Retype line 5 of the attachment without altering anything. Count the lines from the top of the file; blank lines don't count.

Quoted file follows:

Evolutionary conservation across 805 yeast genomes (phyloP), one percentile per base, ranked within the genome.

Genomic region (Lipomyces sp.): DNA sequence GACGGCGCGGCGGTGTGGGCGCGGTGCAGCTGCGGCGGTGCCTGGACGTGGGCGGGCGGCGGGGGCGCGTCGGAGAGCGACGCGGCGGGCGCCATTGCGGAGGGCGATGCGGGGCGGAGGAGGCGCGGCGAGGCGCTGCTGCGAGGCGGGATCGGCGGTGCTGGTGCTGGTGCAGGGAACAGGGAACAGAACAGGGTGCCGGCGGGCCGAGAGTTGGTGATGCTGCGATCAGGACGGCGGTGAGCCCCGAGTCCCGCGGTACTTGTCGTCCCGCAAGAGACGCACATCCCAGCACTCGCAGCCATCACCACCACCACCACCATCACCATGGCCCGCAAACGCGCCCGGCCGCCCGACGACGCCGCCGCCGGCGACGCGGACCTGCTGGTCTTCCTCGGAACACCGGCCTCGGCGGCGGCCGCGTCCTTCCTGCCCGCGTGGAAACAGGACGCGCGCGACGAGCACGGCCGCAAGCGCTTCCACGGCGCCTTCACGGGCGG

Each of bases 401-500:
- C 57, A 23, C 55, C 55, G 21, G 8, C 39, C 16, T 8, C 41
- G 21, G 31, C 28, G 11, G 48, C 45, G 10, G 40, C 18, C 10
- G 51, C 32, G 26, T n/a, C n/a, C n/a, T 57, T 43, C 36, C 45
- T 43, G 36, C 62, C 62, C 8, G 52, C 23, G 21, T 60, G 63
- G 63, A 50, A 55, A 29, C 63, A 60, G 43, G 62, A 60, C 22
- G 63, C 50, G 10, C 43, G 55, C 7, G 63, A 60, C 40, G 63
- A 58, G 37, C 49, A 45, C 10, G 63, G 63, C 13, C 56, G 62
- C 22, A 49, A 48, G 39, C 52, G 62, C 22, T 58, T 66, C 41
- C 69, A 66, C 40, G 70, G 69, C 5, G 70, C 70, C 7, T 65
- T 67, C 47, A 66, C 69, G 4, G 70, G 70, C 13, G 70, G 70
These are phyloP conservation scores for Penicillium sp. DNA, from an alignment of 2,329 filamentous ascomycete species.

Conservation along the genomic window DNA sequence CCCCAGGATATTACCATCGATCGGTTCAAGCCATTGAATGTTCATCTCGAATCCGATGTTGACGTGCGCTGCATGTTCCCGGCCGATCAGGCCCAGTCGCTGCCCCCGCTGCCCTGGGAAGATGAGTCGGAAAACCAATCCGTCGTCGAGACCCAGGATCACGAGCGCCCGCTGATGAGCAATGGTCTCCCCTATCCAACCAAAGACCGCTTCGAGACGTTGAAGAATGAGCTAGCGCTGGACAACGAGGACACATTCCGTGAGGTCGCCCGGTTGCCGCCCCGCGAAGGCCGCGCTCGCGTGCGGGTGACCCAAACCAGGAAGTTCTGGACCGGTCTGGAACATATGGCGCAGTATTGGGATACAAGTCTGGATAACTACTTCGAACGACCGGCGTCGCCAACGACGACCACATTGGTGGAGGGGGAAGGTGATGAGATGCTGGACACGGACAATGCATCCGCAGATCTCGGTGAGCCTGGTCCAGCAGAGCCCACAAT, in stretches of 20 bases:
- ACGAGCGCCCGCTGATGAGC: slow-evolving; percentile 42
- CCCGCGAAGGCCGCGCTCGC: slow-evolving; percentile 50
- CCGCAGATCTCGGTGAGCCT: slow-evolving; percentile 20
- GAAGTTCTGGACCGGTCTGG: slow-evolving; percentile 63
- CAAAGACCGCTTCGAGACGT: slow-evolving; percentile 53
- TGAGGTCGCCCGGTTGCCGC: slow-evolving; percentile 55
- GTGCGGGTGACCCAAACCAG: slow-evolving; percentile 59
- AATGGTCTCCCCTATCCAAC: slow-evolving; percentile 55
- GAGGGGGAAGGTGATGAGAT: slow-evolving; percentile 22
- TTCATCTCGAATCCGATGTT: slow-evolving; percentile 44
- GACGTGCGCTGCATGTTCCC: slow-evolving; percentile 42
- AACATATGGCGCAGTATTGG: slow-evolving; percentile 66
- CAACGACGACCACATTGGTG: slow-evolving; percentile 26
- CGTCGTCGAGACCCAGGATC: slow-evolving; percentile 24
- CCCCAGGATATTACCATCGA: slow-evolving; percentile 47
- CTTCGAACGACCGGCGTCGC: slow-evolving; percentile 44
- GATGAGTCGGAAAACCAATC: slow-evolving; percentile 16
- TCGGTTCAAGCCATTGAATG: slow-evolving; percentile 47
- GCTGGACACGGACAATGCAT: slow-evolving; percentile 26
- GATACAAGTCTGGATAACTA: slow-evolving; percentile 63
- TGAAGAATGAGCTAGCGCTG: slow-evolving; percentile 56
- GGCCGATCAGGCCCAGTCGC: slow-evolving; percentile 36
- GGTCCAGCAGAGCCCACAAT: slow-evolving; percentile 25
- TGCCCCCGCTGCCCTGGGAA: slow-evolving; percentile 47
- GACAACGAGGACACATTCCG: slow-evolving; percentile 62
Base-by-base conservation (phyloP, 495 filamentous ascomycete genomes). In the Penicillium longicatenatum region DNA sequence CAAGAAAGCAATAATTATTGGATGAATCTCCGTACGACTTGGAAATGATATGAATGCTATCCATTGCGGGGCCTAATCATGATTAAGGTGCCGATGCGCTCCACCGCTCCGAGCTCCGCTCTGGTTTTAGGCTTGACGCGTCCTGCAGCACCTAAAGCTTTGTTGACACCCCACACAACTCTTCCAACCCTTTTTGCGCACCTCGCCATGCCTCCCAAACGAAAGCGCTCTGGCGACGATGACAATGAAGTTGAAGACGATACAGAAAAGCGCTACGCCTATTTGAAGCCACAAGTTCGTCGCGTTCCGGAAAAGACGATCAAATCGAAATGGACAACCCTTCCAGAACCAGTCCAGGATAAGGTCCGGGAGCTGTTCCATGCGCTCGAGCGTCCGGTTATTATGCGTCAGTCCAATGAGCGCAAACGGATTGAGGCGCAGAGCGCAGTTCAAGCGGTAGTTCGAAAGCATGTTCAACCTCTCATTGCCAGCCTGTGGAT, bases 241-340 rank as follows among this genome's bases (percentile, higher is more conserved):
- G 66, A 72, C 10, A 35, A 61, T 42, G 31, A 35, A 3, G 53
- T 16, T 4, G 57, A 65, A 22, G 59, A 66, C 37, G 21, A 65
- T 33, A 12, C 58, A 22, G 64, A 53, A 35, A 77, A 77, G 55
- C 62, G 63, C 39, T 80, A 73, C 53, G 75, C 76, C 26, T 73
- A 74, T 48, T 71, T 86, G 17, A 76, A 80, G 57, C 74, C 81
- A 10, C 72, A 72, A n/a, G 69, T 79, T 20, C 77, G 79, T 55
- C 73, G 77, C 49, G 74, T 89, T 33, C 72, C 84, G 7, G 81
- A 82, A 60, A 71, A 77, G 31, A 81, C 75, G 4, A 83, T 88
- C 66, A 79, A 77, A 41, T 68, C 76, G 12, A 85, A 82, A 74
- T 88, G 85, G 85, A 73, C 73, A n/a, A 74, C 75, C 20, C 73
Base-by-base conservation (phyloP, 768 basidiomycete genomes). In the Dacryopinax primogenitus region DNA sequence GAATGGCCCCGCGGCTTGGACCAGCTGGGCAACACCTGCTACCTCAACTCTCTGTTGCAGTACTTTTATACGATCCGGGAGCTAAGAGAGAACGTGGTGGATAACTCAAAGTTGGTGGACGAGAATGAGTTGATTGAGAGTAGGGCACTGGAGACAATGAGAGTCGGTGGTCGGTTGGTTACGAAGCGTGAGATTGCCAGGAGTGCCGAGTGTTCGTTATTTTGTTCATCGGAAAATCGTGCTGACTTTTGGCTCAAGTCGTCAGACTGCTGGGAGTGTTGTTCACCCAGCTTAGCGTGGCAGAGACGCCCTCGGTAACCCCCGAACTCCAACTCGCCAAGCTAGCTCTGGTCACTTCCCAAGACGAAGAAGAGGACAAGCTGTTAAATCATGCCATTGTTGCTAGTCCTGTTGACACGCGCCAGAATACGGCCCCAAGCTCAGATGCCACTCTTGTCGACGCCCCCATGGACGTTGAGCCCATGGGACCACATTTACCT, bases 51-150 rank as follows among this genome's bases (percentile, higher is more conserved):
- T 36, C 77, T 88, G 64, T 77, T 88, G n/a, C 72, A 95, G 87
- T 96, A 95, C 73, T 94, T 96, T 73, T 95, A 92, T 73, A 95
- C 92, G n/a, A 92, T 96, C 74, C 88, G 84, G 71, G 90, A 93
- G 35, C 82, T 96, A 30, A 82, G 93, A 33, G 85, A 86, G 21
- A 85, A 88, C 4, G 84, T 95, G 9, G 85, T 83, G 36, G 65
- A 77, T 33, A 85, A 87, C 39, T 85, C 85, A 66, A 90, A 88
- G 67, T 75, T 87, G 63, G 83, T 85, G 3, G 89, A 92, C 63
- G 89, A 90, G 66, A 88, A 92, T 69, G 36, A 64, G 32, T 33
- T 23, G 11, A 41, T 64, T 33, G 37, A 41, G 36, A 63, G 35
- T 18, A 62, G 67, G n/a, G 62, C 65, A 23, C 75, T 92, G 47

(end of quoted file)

- G 21, G 31, C 28, G 11, G 48, C 45, G 10, G 40, C 18, C 10